There’s a deeper conflict in this area. The Duchy of Lithuania was the last to convert to Christianity from paganism in 1389, and many Lithuanians continued to observe paganism into the mid-15th century. It wasn’t until 1464 that a bishop was assigned to Samogitia in Lithuania — 60 years before Martin Luther published his Ninety-Five Theses in 1517, setting Western Christianity down the path toward schism and centuries of renewed conflicts between Catholic and Protestant. The route that the 2nd ACR will take through Poland, Lithuania, Latvia, and Estonia is the path Christianity took up through those countries.

European history, then, and maybe human history, is a catalogue of well-intentioned attempts to compel people to behave “correctly” rather than selfishly — to unify them according to a national or religious or ethnic or linguistic definition. This impulse reached its ostensible apogee in World War II, when ethnicity, religion, and language (as defined by the Soviet Union and Nazi Germany) was the difference between life in one place or another, or, in extreme cases, between life and death. Totalitarianism succeeded in making Europe into a collection of exclusively homogenous nation-states where people spoke a particular language and could pass for the ethnicity to which they aspired.

And almost as soon as that goal was “achieved,” necessity began tearing it apart. Whereas each country was “pure” in a way that it hadn’t been before (read: less varied in terms of culture, dialect, ethnicity, and religious composition), each country was forced to align itself with the Soviet Union or the capitalist West, which meant subordinating its military and to a certain extent its economic interests to that of other countries. NATO came into being in 1949, and the EU first appeared in 1958 (though its most impressive accomplishment to date, that of the single currency for 19 member states, was not accomplished until 2002). The great wars of the 20th century made many European countries far less diverse — indeed, defined a country based on its lack of diversity — but Europe itself moved toward federation and cooperation, out of necessity. Each constituent nation had become more homogenous, but the overall willingness of nations to cooperate with other nations through diplomacy and trade became much greater.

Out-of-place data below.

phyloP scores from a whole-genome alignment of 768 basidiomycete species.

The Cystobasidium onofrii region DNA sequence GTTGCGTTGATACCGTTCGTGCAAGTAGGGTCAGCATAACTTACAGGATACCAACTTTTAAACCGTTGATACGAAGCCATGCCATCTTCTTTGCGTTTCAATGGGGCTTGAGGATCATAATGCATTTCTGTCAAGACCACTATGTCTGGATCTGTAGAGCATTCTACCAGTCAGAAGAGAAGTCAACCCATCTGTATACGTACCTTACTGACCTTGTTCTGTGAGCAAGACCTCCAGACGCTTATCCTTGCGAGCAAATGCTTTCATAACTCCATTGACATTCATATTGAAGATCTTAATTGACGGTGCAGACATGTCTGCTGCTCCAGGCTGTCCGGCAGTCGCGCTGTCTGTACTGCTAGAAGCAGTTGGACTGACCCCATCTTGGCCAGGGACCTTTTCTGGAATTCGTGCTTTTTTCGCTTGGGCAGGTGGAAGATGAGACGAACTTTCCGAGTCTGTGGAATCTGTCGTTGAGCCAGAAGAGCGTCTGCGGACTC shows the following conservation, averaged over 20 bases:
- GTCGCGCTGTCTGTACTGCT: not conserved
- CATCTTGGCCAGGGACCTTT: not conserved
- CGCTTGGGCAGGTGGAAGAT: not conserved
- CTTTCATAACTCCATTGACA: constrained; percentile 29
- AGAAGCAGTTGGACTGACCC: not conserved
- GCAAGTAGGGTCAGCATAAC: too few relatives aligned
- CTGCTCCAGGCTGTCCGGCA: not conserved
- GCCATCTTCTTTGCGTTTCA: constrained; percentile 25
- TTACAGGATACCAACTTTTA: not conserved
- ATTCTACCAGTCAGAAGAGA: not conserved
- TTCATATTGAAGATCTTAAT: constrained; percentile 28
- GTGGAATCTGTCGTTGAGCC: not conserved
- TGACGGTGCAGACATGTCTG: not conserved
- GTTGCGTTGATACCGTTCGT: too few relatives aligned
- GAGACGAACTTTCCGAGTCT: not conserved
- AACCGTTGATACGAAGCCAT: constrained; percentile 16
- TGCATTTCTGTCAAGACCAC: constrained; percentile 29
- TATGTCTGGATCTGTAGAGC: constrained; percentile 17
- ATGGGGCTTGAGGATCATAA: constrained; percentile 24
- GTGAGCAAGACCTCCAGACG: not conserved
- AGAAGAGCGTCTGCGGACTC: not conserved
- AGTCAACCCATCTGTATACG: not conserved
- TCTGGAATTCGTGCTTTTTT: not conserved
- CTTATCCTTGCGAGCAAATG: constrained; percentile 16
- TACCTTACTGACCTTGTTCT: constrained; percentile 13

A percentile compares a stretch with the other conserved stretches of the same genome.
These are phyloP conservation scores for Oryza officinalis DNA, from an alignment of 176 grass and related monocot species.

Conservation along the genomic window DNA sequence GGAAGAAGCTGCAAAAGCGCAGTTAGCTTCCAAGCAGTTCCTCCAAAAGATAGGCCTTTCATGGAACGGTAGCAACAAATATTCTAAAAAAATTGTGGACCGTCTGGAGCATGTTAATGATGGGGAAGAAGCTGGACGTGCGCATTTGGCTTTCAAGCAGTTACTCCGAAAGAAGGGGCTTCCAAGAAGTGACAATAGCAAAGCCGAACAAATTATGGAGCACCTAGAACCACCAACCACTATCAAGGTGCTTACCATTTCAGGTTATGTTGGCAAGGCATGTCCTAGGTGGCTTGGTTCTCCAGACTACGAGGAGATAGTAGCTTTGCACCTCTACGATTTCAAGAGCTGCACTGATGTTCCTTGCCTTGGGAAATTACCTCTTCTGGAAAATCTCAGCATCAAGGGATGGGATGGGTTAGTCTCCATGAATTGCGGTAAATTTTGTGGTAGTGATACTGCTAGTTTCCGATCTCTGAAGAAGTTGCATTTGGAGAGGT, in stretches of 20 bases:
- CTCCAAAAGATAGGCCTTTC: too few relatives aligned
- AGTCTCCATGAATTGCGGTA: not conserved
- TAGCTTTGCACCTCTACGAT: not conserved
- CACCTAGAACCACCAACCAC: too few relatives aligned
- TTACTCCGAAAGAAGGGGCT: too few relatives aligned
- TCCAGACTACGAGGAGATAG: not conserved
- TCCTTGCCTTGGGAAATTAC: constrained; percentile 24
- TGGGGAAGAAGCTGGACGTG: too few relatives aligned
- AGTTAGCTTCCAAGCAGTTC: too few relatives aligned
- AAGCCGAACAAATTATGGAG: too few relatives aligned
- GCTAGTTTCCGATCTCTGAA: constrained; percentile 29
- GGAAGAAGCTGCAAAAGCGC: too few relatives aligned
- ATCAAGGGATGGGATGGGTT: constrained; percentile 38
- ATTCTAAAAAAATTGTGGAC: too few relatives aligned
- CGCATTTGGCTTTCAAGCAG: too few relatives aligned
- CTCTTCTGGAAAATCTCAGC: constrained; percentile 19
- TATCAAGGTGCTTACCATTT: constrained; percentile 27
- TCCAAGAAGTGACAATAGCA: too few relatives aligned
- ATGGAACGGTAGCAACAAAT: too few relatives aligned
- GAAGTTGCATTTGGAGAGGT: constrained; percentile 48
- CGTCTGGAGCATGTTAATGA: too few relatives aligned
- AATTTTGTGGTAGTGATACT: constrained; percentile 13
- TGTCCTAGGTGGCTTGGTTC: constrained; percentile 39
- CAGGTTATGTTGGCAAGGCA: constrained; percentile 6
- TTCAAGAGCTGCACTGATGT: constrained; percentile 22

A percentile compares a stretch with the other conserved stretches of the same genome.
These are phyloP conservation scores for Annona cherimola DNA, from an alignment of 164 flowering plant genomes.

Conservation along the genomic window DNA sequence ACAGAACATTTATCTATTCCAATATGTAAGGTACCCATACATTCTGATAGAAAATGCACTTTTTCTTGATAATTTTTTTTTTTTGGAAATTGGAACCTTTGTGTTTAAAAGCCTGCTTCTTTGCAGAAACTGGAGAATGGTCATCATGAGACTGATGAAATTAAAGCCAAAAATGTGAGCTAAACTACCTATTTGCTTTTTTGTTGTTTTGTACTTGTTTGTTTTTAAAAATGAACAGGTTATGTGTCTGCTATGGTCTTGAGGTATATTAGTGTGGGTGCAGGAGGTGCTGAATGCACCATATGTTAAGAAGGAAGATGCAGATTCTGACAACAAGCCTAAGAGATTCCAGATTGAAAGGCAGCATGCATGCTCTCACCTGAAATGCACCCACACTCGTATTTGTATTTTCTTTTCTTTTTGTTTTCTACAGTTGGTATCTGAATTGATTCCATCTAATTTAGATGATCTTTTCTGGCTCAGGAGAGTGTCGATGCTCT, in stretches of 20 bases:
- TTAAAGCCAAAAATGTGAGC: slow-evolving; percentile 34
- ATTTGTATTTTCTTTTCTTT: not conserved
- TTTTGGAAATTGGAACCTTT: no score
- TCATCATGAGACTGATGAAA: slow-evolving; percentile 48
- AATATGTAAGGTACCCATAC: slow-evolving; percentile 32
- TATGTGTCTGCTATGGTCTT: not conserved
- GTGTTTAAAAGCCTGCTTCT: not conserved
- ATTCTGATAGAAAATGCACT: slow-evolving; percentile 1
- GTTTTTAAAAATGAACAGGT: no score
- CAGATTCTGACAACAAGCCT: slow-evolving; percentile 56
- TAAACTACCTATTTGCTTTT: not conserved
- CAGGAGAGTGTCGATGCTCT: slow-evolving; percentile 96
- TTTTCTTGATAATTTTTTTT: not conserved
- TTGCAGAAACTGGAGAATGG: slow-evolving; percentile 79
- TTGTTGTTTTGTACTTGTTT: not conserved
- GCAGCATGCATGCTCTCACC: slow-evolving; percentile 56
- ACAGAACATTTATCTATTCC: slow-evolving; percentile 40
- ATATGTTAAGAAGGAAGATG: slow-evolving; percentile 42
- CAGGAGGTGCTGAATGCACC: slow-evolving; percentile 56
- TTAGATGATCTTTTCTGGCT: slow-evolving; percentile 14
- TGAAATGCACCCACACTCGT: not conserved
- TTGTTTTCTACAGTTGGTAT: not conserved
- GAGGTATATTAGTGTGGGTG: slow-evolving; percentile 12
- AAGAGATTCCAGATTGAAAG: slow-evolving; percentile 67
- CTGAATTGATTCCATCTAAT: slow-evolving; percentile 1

Dragoon Ride II is a NATO exercise that seeks to solidify the economic and military integration of Europe, which the United States sees as a good thing for peace, and thereby for U.S. interests. Lieutenant Colonel Jonathan Due, squadron commander of the 2nd Squadron, 2ACR, a former professor of history at West Point, agrees with this assessment. And he does so from a position of authority, pointing out that Vilseck is near to Tannenberg, a town that saw the strategic defeat of Russia by a smaller but better-trained German Army. Like his superior officer, he understands the context of 2ACR’s deployment, and speaks eloquently about its likelihood of success.

Waiting for the second serial of Dragoon Ride II to depart Rose Barracks, I decide to stay at a small inn near a castle in downtown Vilseck. On my final day at the inn — Hotel Angerer — I learn its background. Run by a 15th generation hotelier, the inn was founded 1666 — 18 years after the Thirty Years’ War ended. Today, the hotel is comfortable, the food is good, and it is inexpensive. Their guestbook has a small lacunae between 2012 and 2015 — but it seems likely that as the United States takes its role in NATO more seriously, and its role as guarantee of peace, the book will see more names grace its pages. Meanwhile — tomorrow I head to Poland, after crossing a small river by way of German tank-bridge. Dragoon Ride II has begun.

Image credit: Wikimedia Commons

Thomas E. Ricks covered the U.S. military from 1991 to 2008 for the Wall Street Journal and then the Washington Post. He can be reached at Twitter: @tomricks1